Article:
Diurnal variations of upward motion (unit: − 1.0 × 10− 2 Pa s− 1) from 1100 LST to 2300 LST over Mei-yu region, from a MERRA2 reanalysis, b CPM 4p4 simulation and c LSM 13p2 simulation; d diurnal variations of surface sensible heat flux among MERRA2 reanalysis and model simulations over Mei-yu region (unit: W m− 2); e Moisture budget components among observation and model simulations from 1400 LST to 2000 LST over Mei-yu region (unit: mm h− 1), here P and E indicate precipitation and evaporation, respectively. “− dq/dt” denotes the changes of local moisture storage, the “conv(qU)” denotes convergence of integrated moisture flux, “residual” indicates the residual term

We further perform a moisture budget analysis to understand the water vapor supply for the afternoon rainfall (Fig. 11e). The evaporation rates are calculated from the latent heat fluxes derived from MERRA2 and model simulations. The late afternoon rainfall in CPM 4p4 (0.54 mm h− 1) is about twice as much as in the observations (0.30 mm h− 1; Fig. 11e). The convergence of water vapor into the Mei-yu region is 0.07 mm h− 1 in the late afternoon, and the evaporation term is 0.22 mm h− 1 in MERRA2 (Fig. 11e), demonstrating that the late afternoon rainfall over the Mei-yu region results from convective instabilities triggered by local heating. In CPM 4p4 from the contributions of local evaporation (0.18 mm h− 1) and large-scale convergence (0.23 mm h− 1) are comparable. The CPM 4p4 overestimates the convergence, compared to MERRA2 and LSM 13p2. Hence, one possible reason for the excessive rainfall in the CPM simulation, is that the convergence of the moisture flux is too large (0.23 mm h− 1) during the late afternoon compared with the MERRA2 reanalysis (0.07 mm h− 1) and LSM 13p2 (0.13 mm h− 1). This excess vapor water is then readily converted to rainfall because the model atmosphere has already been rendered too convectively unstable by a local surface-driven process (Fig. 11b, d).

4 Summary and discussion

4.1 Summary

In this study, we have used rain gauge observations, reanalysis, and two high resolution regional model simulations (one convection-permitting, and one with parametrized convection), to evaluate, for the first time in the literature, the ability of a season long limited area CPM continuous simulation to reproduce the precipitation characteristics of the EASM, including the spatial distributions of summer mean precipitation A, F and I, as well as the diurnal cycle of precipitation. The performances of the models in the simulation of rainfall diurnal cycle are explained in the context of large-scale circulation variations. The main conclusions are summarized as follows:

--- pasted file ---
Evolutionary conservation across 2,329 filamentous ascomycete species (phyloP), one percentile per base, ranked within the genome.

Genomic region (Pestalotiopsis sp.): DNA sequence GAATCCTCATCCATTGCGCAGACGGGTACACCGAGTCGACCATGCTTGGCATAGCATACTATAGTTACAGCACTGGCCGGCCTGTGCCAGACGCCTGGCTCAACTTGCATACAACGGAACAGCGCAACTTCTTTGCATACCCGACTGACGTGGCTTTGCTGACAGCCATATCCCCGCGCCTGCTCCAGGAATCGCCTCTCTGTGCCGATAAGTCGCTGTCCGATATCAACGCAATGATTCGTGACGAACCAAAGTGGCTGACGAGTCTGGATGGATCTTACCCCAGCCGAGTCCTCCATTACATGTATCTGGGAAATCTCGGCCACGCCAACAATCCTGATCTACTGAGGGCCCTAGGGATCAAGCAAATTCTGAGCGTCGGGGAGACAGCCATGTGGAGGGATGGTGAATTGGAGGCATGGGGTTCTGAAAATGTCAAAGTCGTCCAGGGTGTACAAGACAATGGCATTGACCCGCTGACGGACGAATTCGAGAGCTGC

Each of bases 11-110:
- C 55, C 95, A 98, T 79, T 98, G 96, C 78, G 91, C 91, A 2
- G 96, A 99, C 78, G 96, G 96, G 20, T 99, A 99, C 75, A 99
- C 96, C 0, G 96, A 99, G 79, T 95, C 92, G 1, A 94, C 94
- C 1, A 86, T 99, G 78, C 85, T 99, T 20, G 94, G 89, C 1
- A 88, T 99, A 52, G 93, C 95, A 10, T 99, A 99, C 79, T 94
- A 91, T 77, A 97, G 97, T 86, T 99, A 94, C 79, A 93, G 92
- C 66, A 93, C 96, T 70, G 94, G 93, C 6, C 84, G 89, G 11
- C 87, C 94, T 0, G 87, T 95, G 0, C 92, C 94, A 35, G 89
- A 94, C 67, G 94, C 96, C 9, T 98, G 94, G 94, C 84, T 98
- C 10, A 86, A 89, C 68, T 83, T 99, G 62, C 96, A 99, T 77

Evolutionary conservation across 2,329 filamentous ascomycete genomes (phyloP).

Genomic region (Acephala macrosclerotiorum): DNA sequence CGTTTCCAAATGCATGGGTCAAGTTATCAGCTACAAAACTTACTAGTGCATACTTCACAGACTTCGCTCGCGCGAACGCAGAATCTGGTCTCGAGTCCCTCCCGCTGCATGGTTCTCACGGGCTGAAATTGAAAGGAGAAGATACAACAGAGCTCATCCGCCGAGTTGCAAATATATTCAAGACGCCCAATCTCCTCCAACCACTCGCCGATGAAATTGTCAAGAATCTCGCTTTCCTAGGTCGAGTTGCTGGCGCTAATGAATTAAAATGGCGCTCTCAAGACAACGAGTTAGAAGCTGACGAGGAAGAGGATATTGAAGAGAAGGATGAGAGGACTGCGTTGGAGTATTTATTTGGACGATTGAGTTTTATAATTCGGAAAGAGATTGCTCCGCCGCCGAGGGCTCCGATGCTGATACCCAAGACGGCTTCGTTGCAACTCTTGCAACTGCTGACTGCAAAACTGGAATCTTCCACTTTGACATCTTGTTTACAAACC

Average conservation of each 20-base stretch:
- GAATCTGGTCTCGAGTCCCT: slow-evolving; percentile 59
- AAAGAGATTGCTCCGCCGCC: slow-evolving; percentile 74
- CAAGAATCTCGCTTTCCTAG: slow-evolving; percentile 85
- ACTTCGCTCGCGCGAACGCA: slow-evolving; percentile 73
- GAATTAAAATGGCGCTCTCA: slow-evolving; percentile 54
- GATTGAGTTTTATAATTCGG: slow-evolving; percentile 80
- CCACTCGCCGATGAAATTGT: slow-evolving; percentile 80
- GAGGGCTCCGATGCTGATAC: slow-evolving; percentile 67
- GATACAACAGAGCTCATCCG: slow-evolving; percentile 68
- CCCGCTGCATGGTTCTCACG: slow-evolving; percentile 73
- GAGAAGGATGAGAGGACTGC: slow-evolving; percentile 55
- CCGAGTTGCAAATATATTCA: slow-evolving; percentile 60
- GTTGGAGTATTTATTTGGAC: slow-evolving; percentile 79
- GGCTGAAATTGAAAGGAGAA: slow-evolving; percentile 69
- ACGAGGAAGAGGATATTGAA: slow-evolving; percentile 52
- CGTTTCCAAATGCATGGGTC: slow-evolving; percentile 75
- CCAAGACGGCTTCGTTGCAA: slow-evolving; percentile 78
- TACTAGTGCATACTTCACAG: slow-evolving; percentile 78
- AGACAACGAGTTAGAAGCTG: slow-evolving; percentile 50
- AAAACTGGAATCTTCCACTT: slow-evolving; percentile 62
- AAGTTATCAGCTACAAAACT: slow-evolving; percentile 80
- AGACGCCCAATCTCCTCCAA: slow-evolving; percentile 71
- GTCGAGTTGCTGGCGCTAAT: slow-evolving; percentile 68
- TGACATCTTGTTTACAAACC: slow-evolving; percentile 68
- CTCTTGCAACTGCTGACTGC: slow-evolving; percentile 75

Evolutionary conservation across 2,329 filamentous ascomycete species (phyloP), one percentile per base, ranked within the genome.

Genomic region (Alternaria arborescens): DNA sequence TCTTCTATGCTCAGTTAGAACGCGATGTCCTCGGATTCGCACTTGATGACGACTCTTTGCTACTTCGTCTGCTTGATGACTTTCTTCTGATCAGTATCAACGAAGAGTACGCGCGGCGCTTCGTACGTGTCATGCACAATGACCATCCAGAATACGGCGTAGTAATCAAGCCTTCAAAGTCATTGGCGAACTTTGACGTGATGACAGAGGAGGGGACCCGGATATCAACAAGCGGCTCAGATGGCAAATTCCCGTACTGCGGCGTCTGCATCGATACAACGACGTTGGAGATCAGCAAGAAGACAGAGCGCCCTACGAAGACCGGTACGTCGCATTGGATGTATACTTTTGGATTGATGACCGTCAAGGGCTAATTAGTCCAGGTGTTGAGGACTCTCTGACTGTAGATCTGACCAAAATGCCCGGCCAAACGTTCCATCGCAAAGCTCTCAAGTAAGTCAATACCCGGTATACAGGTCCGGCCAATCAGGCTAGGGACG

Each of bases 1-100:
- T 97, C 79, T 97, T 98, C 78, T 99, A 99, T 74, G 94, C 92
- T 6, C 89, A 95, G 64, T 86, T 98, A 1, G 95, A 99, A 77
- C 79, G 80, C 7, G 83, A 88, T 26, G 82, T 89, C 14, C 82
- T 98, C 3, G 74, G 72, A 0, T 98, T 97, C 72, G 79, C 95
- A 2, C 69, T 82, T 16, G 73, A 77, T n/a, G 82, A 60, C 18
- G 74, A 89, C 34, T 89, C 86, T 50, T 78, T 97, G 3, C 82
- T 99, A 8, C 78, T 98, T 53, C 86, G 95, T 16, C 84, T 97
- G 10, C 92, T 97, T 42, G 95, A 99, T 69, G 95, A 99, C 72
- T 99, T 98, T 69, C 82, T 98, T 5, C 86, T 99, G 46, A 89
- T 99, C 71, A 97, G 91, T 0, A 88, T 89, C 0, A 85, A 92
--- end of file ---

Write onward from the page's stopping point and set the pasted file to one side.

1. 1.

    The spatial distributions of summer mean precipitation A, F and I derived from CPM 4p4 show a relatively stronger resemblance to rain gauge observations, compared with LSM 13p2 simulations. The LSM 13p2 overestimate precipitation F but underestimate precipitation I over most parts of central eastern China. These biases are consistent with excessively frequent light-rainfall being produced by the model’s convection scheme. By contrast, the CPM 4p4 could reasonably reproduce the precipitation F and I both in magnitude and spatial distribution, except for an overestimation of precipitation I and A over the EASM region.

     
  2. 2.

    The spatial distribution of diurnal rainfall cycle over eastern China indicates that there is an obvious regional dependence: nocturnal rainfall dominates the diurnal cycle over the eastern periphery of the TP; rainfall peaks in the afternoon over eastern and southern China. The CPM 4p4 model successfully reproduces the night-time rainfall over the eastern periphery of the TP but merges with a spurious afternoon rainfall peak in this region. The CPM 4p4 reasonably reproduces the afternoon peaks over southern China, whereas the LSM 13p2 produces most of its rainfall 3 h earlier (at around local time noon each day). Because the LSM 13p2 rains preferentially around local time noon, it is unable to replicate the observed spatial distributions of the diurnal-cycle phase. This is particularly obvious for the diurnal cycles of precipitation F, for which LSM 13p2 produces a spatial homogeneous distribution of phase with no clear evolution of phase between central and eastern China, and an intensity which has a nocturnal peak throughout China in the LSM 13p2. The CPM 4p4 shows superiority in reproducing the diurnal cycle of precipitation F. What’s more, the LSM 13p2 always produces morning rainfall to the east of 110°E, thus shows an early-shifted phase compared with the rain gauge observation. The CPM 4p4 could reasonably capture the late afternoon rainfall (around 1600 LST) over the Mei-yu region, but it overestimates the magnitude of precipitation.